Influencers, Instagrammability, and Wanderlust: The Ypulse Trend Report Is Here!

The newest Ypulse trend report is here, delving into how young consumers really feel about influencers and influencer marketing, the impact of Instagrammability on brands and marketing, and how the wanderlust generation travels today…

Our latest trend report is here! Every quarter, Ypulse takes you beyond the fads and viral content, with a report that explores three big shifts impacting Millennial and Gen Z young consumers. From the way they communicate to what they believe and what they expect from brands, the Ypulse Quarterly examines the landscape-altering trends that young consumers are fueling. This report, we’re looking at the impact of influencers and influencer marketing—from Millennials and Gen Z’s point of view, the new currency of Instagrammability, and the way that Generation Wanderlust really travels.

Ypulse Gold subscribers can click here to access this new Ypulse Quarterly trend report and the accompanying data set!

One-off pricing for the report is $1250, click here to contact us for information on accessing the report or to learn more about subscribing.

Here’s a look at the three trends you’ll be seeing:

THE INFLUENCER EFFECT

Influencer marketing is allowing the online-famous to make big bucks with brands clamoring to strike partnerships in an effort to reach the elusive ad-skipping generations. While brands race to understand the effectiveness of the now-popular tactic, we went straight to the source, and asked young consumers what they really think about influencers and influencer marketing. We uncovered that over three in ten Gen Z & Millennials consider online celebrities their friends, even more are more likely to consider purchasing a product their favorite online celebrity recommends, and so much more about the Influencer Effect. This trend explores the driving factors behind the trend to help you construct the most effective of influencer strategies.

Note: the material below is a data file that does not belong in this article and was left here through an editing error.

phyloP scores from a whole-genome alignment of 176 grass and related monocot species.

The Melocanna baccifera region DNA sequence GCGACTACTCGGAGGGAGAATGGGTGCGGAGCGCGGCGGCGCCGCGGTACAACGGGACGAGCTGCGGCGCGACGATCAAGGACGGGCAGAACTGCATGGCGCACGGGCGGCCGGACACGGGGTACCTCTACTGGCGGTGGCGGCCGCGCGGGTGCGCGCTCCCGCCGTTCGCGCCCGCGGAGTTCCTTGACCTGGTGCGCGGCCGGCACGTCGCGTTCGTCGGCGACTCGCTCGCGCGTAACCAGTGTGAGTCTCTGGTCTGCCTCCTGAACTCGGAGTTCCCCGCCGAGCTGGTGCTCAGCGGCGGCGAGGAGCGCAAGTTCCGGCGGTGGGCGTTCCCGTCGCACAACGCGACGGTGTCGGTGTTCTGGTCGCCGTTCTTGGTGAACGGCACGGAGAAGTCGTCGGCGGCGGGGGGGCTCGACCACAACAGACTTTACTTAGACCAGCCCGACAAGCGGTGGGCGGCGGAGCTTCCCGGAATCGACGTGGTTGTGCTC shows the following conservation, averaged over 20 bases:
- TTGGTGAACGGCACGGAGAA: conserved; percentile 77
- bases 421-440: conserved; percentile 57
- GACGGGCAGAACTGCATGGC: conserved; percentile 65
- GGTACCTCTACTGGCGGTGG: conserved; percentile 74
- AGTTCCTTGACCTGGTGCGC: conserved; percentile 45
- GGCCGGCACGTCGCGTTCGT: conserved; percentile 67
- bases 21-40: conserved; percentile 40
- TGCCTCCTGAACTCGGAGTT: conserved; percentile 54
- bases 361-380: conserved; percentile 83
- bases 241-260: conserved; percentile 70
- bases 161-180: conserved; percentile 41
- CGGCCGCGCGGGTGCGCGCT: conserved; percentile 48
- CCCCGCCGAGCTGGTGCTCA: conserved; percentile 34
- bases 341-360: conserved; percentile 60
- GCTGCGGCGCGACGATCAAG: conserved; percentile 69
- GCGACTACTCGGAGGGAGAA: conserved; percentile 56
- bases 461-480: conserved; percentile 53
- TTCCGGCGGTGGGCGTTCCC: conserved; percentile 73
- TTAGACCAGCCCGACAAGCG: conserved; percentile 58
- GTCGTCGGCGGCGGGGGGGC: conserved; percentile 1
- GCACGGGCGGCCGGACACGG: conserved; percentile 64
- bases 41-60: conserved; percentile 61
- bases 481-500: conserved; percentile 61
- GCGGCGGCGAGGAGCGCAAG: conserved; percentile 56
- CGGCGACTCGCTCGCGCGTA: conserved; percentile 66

INSTAGRAMMABILITY

It’s the era of the Unicorn Frappuccino, when food, places, products, even colors have the potential to become viral phenomena—and moneymakers—thanks to the power of the perfect social media shot. Instagrammability has become a currency for brands, and finding the perfectly picturesque is a rising motivator for young consumers, influencing the places they visit and the brands that they buy. Now brands are facilitating Instagrammable moments, with events, products, and campaigns focused on providing the best post possible—and 56% of 13-34-year-olds tell us that they like it when brands create things designed to be shared on social media. Instagrammability is more important than ever before, and we’re diving into the marketing it’s motivating, and more.

GENERATION WANDERLUST 

Considering 96% of Millennials and Gen Z are interested in travel, it’s no wonder they’re changing the rules when it comes to where to go, what to see, when to plan, and how to budget. Think Airbnb is their favorite way to stay? Think again. Immersing themselves in local culture is certainly at the top of their priorities, but hotels and resorts continue to be trusted for finding deals, feeling safe, and all-in-one perks. This generation has lofty goals—they want to visit far off destinations and continually explore new places. Mixing checks on their bucket list with staycations and local family-oriented trips is how they’re fulfilling that sense of wanderlust. The average Millennial will take more than three trips this year—make sure you know how to be a part of their experience.